Finally, another factor in determining the likelihood of associations representing causation is plausibility. In other words, can you imagine a way in which one factor might cause another or is the idea ridiculous? For example, did you know that shaving infrequently is associated with a 30% increase in cardiovascular mortality and a 68% increase in stroke incidence in British men? That's a better association than you get with some blood lipid markers and most dietary factors! It turns out:
The one fifth (n = 521, 21.4%) of men who shaved less frequently than daily were shorter, were less likely to be married, had a lower frequency of orgasm, and were more likely to smoke, to have angina, and to work in manual occupations than other men.
So what actually caused the increase in disease incidence? That's where plausibility comes in. I think we can rule out a direct effect of shaving on heart attacks and stroke. The authors agree:
The association between infrequent shaving and all-cause and cardiovascular disease mortality is probably due to confounding by smoking and social factors, but a small hormonal effect may exist. The relation with stroke events remains unexplained by smoking or social factors.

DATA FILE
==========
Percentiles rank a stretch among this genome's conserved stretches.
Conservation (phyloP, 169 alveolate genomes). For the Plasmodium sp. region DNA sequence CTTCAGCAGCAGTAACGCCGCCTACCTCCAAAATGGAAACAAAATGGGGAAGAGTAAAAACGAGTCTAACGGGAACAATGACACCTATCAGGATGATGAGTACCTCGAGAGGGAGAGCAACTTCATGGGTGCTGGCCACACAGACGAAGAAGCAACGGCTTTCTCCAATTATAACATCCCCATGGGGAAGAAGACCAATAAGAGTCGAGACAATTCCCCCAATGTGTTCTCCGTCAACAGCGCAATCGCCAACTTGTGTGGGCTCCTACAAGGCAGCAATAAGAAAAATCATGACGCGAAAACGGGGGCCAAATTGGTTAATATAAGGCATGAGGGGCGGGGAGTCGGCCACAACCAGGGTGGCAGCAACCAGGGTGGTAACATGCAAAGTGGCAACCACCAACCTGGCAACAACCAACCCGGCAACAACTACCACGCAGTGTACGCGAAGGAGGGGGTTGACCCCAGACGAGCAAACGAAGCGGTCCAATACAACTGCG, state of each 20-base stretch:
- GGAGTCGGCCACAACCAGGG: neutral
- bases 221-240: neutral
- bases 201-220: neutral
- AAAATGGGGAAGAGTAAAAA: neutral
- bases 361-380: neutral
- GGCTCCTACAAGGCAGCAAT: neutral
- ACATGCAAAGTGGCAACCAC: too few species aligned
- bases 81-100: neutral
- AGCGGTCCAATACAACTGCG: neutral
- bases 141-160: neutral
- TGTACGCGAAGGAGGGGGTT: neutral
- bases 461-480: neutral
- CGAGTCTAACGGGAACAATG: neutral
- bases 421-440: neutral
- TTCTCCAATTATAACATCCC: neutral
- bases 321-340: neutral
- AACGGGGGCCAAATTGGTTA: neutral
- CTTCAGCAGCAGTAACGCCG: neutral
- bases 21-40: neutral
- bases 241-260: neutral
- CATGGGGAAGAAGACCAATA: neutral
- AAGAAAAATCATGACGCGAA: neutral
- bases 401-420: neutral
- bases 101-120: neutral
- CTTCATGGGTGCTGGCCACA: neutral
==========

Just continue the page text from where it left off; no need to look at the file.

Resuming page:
In other words, they don't believe shaving influences heart attack and stroke directly, but none of the factors they measured explain the association. This implies that there are other factors they didn't measure that are the real cause of the increase. This is a critical point! You can't determine the impact of factors you didn't measure! And you can't measure everything. You just measure the factors you think are most likely to be important and hope the data make sense.

This leads us to another important point. Investigators can use math to estimate the relative contribution of different factors to an association. For example, imagine the real cause of the increased stroke incidence in the example above was donut intake, and it just so happens that donut lovers also tend to shave less often. Now imagine the investigators measured donut intake. They can then mathematically adjust the association between shaving and stroke to subtract out the contribution of donuts. If no association remains, then this suggests (but does not prove) that the association between shaving and stroke was entirely due to shaving's association with donuts. But the more math you apply, the further you get from the original data. Complex mathematical manipulation of observational data requires certain assumptions, and while it is useful for extracting more information from the dataset, it should be viewed with caution in my opinion.